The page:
THE YEAR THAT
In 1985 I decided to reduce my teaching responsibilities and concentrate on writing fiction. I was acting rector at Waitaki Boys’ High in Oamaru — a school of more than 900 boys and with a national reputation established by Frank Milner. I realised that if I carried on, writing could never be more than a hobby and I craved the opportunity for more than that.
To provide some small income, I accepted a part-time position as civil defence officer for the Waitaki District. My wife, Jackie, was understanding and supportive — but also apprehensive, naturally enough. I couldn’t have made the decision without her agreement and I wouldn’t have been able to maintain resolve without her. We had two young daughters to provide for and freelance writing is a dicey business. I was unfamiliar with its vagaries. Payment is irregular, precarious, almost always modest and I was accustomed, since university, to having a reliable job and income. We were soon uncomfortably aware that more money was going out than coming in. To many I appeared to have done a foolish thing.
Emotionally it was a challenging, sometimes buffeting period. I came to realise that having time to write is no guarantee of quality in what is produced, nor that it will be accepted by publishers or editors. One is at the mercy of other people’s predilections. I recall once driving with my family to visit friends in Central Otago. Our daughters were talking happily in the back seat and I had an epiphany of sorts, a flaring awareness of my family responsibility. I thought: “What the hell have I done by relinquishing a secure position and putting my family in financial jeopardy because of my own fanciful and selfish desire to be a professional writer?” The decision kept me awake some nights, but also provoked a fierce urgency to produce material.
In the end, the move was justified, I hope. I did take other teaching positions from time to time, including creative writing classes at Aoraki Polytechnic in Timaru and the University of Canterbury, which appointed me as an adjunct professor in 2005. I have been the fortunate beneficiary of the growing financial support for New Zealand writers and artists, having held residencies at the universities of Otago, Canterbury and Massey and been awarded such substantial financial assistance as the Michael King Fellowship.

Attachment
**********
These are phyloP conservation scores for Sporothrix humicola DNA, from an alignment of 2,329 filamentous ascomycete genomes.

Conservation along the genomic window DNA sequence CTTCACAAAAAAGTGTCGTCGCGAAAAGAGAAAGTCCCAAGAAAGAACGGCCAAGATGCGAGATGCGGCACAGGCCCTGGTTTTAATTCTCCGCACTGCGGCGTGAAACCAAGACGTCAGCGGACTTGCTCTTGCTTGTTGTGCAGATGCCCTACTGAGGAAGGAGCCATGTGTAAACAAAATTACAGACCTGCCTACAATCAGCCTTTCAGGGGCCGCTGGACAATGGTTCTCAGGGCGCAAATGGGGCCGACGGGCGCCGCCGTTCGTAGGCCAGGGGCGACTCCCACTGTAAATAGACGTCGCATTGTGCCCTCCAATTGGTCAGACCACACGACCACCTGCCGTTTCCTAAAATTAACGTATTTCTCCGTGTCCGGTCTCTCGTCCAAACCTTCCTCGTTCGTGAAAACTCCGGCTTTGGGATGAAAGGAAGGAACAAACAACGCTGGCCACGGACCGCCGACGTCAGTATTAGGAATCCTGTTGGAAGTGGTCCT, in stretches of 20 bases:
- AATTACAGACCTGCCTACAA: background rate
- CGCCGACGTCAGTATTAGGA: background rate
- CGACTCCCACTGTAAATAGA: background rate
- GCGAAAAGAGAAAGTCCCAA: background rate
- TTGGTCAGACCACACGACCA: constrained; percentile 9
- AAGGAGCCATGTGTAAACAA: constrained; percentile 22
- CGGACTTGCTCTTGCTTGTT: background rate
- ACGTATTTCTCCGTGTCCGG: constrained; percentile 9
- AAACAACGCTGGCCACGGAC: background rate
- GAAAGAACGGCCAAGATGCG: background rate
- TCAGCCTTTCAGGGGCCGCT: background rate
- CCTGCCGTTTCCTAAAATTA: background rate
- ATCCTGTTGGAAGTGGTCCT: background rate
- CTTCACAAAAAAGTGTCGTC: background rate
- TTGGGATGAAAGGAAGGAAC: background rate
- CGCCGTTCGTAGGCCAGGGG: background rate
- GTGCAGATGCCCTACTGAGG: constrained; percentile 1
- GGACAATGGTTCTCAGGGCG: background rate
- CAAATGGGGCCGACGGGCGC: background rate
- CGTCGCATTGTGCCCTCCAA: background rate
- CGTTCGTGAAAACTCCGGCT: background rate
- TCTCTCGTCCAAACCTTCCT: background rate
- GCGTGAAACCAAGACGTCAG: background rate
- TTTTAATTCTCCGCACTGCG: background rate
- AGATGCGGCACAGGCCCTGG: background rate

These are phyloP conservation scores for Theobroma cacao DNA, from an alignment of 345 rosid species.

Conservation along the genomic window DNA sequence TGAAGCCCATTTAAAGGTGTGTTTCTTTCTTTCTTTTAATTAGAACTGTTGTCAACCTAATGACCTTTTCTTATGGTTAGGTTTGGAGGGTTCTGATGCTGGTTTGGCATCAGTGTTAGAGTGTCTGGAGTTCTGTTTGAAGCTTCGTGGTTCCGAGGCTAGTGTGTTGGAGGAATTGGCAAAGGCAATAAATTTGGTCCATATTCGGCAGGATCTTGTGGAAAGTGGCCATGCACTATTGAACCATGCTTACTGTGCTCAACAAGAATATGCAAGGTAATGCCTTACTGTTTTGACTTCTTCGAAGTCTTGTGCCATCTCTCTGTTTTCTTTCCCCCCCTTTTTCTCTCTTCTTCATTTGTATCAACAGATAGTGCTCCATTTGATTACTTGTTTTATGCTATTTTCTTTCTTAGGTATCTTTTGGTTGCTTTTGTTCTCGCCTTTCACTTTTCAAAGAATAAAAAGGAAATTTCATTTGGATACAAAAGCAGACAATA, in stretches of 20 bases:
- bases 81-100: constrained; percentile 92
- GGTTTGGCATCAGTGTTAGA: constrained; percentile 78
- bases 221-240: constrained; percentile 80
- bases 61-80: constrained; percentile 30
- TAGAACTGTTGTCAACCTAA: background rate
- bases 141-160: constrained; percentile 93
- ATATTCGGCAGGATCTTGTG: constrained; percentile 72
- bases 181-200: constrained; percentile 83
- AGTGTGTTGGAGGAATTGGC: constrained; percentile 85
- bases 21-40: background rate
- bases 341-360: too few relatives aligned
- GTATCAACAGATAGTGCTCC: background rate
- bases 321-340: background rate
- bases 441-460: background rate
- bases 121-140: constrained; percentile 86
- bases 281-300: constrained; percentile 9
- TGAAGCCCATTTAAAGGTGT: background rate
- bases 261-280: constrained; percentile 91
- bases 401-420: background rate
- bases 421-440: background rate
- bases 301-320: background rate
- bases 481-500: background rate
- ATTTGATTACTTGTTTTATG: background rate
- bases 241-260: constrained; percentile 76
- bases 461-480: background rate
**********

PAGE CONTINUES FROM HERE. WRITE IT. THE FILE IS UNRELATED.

I was able, eventually, to become a professional writer and publish more than 30 books. I now spend most of my time doing what gives me the greatest satisfaction, but in 1985 nothing of that was assured and I still recall the year as one of hope, determination, apprehension and an element of guilt. Often in life there’s a single, well-defined path ahead but every now and then there’s a crossroad and a significant decision to be made. Consequences of that decision may be binding on yourself and others you care for.
To some extent the challenges and vicissitudes of that time came through in some of the people and situations I wrote about. Many of the characters in my early writing are fringe people, for my own situation gave me a greater sympathy for and understanding of people who don’t have a sure footing in society. The loss of complacency and security isn’t pleasurable, but perhaps salutary for a writer. I believe it was for me. As told to Paul Little.
VIEW FROM THE SOUTH BY OWEN MARSHALL, PHOTOGRAPHS BY GRAHAME SYDNEY (RHNZ VINTAGE, $40).
I still recall the year as one of hope, determination, apprehension and an element of guilt